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The Langkawi group is an archipelago of 99 islands around 30 km off the west coast of Peninsular Malaysia, and Pulau Langkawi itself, by far the largest of the group, is a mountainous, palm-fringed island with scattered fishing kampongs, paddy fields and sandy coves. Some of the islands are nothing more than deserted limestone outcrops rearing out of the turquoise sea, cloaked in jungle, and ringed by coral.
The name Langkawi is the last surviving namesake of the ancient kingdom of Langkasuka, known as negari alang-kah suka, or ‘the land of all one’s wishes’. Langkasuka, whose capital is thought to have stood at the base of Kedah Peak, south of Alor Star, is mentioned in Chinese accounts as far back as AD 500. According to a Chinese Liang Dynasty record, the kingdom of ‘Langgasu’ was founded in the first century and its Hindu king, Bhagadatta, paid tribute to the Chinese Emperor. The names of its kings – known as daprenta-hyangs – resurface in Malay legends and fairytales.Read more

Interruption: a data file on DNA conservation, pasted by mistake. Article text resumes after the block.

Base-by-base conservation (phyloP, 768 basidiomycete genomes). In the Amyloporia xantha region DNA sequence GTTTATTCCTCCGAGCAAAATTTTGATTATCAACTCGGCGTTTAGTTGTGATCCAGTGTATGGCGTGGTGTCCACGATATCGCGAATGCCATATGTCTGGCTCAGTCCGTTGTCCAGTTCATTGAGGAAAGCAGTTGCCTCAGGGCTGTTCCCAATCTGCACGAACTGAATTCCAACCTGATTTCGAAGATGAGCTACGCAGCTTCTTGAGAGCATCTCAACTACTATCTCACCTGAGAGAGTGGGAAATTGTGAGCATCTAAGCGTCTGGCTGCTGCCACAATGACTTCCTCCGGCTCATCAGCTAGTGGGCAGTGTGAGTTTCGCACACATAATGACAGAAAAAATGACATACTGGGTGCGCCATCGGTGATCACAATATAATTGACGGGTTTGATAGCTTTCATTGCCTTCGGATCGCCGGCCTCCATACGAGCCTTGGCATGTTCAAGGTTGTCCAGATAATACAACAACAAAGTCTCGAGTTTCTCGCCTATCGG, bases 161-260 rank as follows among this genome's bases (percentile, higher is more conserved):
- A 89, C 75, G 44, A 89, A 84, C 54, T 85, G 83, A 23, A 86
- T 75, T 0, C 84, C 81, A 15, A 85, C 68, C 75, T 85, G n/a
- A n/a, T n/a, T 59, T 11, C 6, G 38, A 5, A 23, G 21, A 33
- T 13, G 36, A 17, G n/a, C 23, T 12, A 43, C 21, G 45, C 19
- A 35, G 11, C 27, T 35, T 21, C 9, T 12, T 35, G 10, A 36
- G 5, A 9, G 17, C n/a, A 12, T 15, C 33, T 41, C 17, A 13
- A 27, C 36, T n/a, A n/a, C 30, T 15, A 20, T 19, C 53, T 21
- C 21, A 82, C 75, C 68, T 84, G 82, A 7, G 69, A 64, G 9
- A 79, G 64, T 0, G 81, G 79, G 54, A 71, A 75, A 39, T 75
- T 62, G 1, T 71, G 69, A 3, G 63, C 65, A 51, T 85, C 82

The main settlement of locals is in the dusty town of Kuah, while upmarket resorts are at Pantai Cenang, Pantai Tengah, Burau Bay, Datai Bay and Pantai Rhu. Pantai Cenang and Tengah also have a smattering of cheaper guesthouses.
In January 1987 the Malaysian government conferred duty-free status on Langkawi to promote tourism on the island. The promotion campaign and improved transport links to the mainland means the islands can no longer be touted as ‘Malaysia’s best-kept secret’. New hotels, shopping centres and restaurants have sprouted with typical Southeast Asian speed and, for some former visitors at least, the Langkawi of old is just a memory. But development has been concentrated in a handful of places, so much of the island remains relatively unspoilt.